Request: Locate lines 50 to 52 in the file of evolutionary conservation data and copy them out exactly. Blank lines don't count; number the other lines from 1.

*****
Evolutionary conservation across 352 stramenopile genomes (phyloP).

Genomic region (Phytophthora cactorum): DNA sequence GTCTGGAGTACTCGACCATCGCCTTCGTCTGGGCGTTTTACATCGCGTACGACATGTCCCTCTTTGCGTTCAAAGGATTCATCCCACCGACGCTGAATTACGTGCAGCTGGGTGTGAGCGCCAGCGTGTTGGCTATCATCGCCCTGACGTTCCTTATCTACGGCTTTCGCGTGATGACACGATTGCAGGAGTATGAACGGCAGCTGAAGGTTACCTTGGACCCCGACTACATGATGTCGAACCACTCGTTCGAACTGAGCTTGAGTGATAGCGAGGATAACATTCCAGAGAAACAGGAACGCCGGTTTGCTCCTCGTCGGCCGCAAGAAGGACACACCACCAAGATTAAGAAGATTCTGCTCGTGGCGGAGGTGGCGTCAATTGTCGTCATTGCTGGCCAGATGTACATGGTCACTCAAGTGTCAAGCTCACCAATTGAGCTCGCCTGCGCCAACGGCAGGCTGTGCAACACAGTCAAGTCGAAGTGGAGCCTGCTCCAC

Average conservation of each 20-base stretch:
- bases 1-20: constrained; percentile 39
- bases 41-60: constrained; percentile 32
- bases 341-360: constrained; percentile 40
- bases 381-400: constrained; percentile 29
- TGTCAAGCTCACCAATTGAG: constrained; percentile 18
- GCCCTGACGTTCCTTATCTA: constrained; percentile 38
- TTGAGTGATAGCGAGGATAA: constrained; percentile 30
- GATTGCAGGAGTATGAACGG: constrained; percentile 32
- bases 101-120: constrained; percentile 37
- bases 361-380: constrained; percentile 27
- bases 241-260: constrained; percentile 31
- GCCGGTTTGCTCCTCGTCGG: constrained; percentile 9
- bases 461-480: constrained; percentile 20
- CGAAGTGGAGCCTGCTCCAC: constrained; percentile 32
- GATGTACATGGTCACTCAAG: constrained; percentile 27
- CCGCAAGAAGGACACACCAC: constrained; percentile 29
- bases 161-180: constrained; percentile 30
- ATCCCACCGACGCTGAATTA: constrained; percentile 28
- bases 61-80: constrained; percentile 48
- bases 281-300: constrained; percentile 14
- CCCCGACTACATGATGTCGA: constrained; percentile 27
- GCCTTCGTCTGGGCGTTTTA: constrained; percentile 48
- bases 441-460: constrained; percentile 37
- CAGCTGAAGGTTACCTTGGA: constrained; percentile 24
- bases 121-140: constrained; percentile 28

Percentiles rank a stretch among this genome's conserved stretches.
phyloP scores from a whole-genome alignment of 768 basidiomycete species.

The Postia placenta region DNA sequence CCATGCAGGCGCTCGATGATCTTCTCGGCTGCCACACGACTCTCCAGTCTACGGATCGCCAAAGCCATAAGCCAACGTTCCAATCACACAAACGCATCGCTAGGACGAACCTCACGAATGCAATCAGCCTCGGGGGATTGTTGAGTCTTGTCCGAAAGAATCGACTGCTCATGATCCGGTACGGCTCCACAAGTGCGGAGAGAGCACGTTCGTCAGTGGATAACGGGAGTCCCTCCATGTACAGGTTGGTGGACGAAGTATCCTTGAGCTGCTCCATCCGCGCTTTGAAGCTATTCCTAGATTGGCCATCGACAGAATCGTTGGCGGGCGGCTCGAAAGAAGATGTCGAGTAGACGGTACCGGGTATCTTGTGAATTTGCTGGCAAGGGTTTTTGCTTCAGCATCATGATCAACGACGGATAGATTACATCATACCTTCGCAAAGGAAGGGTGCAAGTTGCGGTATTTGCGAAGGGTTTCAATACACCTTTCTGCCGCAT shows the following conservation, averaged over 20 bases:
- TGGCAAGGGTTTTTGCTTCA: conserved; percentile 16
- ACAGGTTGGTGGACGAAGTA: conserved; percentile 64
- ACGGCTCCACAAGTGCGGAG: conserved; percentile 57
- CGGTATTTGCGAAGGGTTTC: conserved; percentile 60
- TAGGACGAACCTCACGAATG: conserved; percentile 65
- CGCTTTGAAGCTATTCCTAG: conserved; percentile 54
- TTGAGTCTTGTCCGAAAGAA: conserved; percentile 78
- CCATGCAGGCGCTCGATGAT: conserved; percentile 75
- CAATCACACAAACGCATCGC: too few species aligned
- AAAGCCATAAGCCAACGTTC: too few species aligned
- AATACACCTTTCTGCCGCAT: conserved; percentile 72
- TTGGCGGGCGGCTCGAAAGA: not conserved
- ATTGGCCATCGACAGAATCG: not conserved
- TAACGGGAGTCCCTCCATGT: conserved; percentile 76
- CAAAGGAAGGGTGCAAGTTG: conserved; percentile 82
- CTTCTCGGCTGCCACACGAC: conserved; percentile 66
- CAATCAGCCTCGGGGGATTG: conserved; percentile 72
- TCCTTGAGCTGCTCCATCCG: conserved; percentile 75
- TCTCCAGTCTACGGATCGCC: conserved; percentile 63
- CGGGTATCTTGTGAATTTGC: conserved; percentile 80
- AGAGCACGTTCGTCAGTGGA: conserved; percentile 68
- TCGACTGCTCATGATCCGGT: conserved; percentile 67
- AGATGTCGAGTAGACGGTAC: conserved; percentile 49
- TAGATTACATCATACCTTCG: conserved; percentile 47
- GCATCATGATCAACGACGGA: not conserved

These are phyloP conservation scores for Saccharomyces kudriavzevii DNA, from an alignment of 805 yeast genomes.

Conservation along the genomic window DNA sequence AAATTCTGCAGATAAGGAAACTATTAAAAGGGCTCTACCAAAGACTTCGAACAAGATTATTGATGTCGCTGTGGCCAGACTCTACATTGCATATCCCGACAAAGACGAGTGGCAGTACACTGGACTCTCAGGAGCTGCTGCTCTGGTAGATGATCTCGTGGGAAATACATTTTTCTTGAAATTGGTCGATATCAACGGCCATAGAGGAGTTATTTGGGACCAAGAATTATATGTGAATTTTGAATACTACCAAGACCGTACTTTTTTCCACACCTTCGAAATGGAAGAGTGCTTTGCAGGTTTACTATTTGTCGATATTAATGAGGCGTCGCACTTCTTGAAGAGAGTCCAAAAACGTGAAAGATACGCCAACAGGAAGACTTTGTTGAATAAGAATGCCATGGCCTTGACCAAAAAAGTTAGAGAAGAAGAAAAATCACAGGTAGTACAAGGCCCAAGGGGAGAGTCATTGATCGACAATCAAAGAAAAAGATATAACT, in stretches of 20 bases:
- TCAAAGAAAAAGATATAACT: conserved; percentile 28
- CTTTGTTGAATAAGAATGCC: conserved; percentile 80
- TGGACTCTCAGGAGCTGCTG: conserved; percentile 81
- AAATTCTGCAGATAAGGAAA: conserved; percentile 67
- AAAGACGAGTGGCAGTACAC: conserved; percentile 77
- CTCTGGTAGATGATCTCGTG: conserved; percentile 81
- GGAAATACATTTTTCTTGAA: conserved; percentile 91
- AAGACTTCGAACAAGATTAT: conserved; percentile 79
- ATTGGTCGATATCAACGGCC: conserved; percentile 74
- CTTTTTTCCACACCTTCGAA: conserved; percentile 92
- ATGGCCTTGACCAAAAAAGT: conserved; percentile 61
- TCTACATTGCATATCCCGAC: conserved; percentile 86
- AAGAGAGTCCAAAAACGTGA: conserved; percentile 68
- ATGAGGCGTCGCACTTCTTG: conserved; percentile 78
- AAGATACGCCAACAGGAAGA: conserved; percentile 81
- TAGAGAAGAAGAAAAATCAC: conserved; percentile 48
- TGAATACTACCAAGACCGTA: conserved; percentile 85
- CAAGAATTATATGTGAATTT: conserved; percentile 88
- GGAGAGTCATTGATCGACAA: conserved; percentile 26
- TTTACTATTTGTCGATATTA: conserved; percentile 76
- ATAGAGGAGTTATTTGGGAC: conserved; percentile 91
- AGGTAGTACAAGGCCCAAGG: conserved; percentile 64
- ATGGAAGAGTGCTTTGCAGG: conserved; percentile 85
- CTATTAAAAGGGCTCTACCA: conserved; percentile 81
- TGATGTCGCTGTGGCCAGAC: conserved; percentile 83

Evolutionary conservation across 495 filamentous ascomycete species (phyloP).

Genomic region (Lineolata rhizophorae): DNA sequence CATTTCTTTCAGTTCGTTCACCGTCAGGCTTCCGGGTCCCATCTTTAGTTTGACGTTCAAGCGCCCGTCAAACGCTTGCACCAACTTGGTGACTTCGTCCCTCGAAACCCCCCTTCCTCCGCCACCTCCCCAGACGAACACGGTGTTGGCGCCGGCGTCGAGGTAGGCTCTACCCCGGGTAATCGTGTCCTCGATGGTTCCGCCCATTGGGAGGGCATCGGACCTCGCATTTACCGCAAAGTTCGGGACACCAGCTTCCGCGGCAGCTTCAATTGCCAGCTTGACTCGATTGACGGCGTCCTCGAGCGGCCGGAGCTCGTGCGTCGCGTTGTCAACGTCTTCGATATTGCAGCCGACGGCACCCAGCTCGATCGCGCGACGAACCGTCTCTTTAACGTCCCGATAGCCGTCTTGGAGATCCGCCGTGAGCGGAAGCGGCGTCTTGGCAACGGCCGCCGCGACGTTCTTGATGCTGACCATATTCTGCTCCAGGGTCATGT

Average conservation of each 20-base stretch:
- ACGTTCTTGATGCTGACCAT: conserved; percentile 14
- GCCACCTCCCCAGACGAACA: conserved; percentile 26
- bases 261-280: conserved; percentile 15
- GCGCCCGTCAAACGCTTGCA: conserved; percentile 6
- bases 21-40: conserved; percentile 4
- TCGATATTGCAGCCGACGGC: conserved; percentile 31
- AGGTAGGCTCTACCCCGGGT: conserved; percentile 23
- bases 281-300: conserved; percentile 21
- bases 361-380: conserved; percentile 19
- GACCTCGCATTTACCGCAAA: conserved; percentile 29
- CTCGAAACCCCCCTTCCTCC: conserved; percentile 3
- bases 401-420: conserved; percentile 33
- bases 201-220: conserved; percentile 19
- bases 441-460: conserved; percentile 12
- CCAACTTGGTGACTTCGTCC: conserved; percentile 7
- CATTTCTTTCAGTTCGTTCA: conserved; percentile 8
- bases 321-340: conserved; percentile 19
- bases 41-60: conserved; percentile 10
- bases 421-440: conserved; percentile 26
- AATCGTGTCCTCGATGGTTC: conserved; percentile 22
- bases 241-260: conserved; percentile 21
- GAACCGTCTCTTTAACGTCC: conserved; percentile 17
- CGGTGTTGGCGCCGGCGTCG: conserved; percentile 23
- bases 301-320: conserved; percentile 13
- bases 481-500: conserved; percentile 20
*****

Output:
- TCTCCAGTCTACGGATCGCC: conserved; percentile 63
- CGGGTATCTTGTGAATTTGC: conserved; percentile 80
- AGAGCACGTTCGTCAGTGGA: conserved; percentile 68